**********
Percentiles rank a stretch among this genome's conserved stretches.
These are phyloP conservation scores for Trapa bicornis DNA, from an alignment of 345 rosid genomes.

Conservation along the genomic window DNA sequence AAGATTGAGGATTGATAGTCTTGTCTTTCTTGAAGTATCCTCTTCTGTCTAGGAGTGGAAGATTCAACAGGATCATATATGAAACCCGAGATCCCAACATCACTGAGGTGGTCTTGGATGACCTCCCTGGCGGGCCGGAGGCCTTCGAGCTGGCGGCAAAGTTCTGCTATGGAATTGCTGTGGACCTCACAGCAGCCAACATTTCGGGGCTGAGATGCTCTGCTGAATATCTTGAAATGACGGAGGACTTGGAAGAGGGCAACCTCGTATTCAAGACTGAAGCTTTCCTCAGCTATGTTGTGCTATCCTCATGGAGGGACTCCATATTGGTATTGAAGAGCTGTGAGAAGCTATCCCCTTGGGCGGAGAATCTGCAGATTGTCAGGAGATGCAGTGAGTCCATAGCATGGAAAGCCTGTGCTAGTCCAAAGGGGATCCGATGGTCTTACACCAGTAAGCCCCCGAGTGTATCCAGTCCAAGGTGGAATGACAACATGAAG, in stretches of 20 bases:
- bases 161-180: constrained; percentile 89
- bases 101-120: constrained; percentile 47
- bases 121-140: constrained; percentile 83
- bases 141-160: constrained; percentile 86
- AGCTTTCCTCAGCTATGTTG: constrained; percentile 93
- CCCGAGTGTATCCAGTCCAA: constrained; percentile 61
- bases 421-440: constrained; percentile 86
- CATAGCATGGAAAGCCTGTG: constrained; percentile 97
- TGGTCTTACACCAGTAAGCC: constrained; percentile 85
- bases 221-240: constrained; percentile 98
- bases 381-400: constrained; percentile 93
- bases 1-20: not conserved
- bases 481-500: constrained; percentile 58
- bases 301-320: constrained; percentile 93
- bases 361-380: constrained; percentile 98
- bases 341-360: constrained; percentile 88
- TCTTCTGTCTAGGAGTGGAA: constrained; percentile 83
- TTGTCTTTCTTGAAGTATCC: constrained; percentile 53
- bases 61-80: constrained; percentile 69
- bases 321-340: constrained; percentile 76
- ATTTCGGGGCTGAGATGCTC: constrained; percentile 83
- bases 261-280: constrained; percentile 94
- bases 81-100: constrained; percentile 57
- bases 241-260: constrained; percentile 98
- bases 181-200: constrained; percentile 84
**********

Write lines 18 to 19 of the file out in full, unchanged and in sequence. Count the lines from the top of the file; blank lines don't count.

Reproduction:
- bases 361-380: constrained; percentile 98
- bases 341-360: constrained; percentile 88